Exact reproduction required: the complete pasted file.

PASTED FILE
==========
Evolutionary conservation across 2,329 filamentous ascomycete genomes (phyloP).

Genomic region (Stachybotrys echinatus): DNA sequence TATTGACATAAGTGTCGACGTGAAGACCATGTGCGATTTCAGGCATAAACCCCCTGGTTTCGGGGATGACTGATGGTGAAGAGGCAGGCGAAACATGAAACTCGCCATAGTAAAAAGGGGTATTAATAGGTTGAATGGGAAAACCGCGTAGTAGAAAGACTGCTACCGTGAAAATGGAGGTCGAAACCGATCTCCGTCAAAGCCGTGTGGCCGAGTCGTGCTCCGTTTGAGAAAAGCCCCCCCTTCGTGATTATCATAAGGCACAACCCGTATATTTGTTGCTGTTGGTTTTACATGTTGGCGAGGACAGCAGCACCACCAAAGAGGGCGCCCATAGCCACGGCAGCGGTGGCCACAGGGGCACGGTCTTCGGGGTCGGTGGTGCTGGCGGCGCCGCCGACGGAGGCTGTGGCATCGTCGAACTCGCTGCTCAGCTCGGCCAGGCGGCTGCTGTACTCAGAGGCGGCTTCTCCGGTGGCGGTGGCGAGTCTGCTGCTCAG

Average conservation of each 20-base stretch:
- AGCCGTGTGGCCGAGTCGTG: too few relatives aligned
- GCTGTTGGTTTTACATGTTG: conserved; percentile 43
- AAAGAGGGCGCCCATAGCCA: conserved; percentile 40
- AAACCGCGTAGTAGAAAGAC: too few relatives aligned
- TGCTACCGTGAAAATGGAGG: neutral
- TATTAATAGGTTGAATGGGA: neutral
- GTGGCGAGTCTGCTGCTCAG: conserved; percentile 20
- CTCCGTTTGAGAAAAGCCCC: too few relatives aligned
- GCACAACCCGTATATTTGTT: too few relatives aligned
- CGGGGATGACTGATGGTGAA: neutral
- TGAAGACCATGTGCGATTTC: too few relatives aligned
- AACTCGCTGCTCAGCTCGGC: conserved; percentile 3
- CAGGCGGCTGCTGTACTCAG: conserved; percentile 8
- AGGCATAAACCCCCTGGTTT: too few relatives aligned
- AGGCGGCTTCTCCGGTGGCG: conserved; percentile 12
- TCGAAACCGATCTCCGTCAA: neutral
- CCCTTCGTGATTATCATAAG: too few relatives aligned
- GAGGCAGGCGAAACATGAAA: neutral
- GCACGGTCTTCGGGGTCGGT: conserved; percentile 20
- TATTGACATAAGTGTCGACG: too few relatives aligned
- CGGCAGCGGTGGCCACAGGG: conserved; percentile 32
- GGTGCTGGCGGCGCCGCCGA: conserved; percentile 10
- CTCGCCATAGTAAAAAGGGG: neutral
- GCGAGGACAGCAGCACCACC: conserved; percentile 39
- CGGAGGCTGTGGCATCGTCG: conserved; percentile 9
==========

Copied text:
Evolutionary conservation across 2,329 filamentous ascomycete genomes (phyloP).

Genomic region (Stachybotrys echinatus): DNA sequence TATTGACATAAGTGTCGACGTGAAGACCATGTGCGATTTCAGGCATAAACCCCCTGGTTTCGGGGATGACTGATGGTGAAGAGGCAGGCGAAACATGAAACTCGCCATAGTAAAAAGGGGTATTAATAGGTTGAATGGGAAAACCGCGTAGTAGAAAGACTGCTACCGTGAAAATGGAGGTCGAAACCGATCTCCGTCAAAGCCGTGTGGCCGAGTCGTGCTCCGTTTGAGAAAAGCCCCCCCTTCGTGATTATCATAAGGCACAACCCGTATATTTGTTGCTGTTGGTTTTACATGTTGGCGAGGACAGCAGCACCACCAAAGAGGGCGCCCATAGCCACGGCAGCGGTGGCCACAGGGGCACGGTCTTCGGGGTCGGTGGTGCTGGCGGCGCCGCCGACGGAGGCTGTGGCATCGTCGAACTCGCTGCTCAGCTCGGCCAGGCGGCTGCTGTACTCAGAGGCGGCTTCTCCGGTGGCGGTGGCGAGTCTGCTGCTCAG

Average conservation of each 20-base stretch:
- AGCCGTGTGGCCGAGTCGTG: too few relatives aligned
- GCTGTTGGTTTTACATGTTG: conserved; percentile 43
- AAAGAGGGCGCCCATAGCCA: conserved; percentile 40
- AAACCGCGTAGTAGAAAGAC: too few relatives aligned
- TGCTACCGTGAAAATGGAGG: neutral
- TATTAATAGGTTGAATGGGA: neutral
- GTGGCGAGTCTGCTGCTCAG: conserved; percentile 20
- CTCCGTTTGAGAAAAGCCCC: too few relatives aligned
- GCACAACCCGTATATTTGTT: too few relatives aligned
- CGGGGATGACTGATGGTGAA: neutral
- TGAAGACCATGTGCGATTTC: too few relatives aligned
- AACTCGCTGCTCAGCTCGGC: conserved; percentile 3
- CAGGCGGCTGCTGTACTCAG: conserved; percentile 8
- AGGCATAAACCCCCTGGTTT: too few relatives aligned
- AGGCGGCTTCTCCGGTGGCG: conserved; percentile 12
- TCGAAACCGATCTCCGTCAA: neutral
- CCCTTCGTGATTATCATAAG: too few relatives aligned
- GAGGCAGGCGAAACATGAAA: neutral
- GCACGGTCTTCGGGGTCGGT: conserved; percentile 20
- TATTGACATAAGTGTCGACG: too few relatives aligned
- CGGCAGCGGTGGCCACAGGG: conserved; percentile 32
- GGTGCTGGCGGCGCCGCCGA: conserved; percentile 10
- CTCGCCATAGTAAAAAGGGG: neutral
- GCGAGGACAGCAGCACCACC: conserved; percentile 39
- CGGAGGCTGTGGCATCGTCG: conserved; percentile 9